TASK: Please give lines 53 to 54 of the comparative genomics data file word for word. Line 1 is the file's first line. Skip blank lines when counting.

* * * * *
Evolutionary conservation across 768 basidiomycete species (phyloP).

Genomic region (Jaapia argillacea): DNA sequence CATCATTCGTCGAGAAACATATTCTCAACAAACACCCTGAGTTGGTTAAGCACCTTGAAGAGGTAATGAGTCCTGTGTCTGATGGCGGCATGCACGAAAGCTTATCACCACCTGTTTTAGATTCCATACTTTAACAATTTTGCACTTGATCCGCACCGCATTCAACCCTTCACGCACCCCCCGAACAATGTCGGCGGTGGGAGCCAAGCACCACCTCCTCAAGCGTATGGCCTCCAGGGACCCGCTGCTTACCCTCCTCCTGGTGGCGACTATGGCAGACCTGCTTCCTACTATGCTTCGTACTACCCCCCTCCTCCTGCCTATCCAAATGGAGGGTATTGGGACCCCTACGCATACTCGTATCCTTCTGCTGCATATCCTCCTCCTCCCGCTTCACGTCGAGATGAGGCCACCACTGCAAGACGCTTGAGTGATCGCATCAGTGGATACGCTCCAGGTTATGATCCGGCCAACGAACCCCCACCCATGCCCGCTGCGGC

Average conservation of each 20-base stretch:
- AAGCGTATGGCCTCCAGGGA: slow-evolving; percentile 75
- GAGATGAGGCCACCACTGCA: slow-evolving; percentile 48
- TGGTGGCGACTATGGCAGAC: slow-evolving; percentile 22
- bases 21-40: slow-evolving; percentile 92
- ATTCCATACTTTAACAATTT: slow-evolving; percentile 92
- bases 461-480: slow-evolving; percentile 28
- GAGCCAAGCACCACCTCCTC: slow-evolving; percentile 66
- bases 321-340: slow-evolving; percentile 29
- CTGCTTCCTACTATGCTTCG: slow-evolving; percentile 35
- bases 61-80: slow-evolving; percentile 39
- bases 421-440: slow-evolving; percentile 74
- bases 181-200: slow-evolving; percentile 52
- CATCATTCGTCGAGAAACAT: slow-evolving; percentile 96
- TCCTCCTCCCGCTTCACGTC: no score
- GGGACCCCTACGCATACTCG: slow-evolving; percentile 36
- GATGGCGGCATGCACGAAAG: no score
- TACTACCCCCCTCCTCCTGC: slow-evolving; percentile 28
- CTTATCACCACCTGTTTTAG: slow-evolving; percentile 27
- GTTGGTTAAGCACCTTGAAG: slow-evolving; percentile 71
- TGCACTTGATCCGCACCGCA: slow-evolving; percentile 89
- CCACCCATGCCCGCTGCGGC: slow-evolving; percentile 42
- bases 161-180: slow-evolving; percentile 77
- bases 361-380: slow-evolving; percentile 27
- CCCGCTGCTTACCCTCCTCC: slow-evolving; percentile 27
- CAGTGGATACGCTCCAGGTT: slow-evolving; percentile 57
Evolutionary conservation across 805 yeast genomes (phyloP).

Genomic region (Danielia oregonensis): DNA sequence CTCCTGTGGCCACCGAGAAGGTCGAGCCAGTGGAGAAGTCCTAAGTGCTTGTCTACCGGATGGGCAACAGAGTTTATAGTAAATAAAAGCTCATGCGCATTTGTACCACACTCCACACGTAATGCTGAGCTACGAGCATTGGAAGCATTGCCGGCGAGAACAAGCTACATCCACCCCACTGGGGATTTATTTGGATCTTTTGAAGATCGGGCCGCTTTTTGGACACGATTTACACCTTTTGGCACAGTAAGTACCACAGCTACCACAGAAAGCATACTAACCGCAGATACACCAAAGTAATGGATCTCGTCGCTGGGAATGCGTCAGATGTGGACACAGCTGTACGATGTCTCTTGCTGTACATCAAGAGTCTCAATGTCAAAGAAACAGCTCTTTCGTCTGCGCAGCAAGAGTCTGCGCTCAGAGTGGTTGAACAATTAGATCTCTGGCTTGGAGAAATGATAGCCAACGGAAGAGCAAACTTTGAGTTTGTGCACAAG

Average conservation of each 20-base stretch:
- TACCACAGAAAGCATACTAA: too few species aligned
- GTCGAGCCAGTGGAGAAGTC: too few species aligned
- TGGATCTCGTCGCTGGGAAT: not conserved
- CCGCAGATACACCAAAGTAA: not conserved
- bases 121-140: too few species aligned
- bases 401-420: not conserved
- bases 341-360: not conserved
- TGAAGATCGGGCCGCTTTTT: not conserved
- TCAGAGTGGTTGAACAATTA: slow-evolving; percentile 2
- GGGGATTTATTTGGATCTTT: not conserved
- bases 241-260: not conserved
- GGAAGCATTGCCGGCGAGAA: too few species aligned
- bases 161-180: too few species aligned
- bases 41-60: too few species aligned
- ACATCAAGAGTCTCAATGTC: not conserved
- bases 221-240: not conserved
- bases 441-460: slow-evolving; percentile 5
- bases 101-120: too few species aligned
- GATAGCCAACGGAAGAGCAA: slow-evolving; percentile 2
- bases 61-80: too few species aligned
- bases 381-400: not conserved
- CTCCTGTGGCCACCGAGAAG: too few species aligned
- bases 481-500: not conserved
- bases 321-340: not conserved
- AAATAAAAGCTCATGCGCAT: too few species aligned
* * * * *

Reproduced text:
- CTCCTGTGGCCACCGAGAAG: too few species aligned
- bases 481-500: not conserved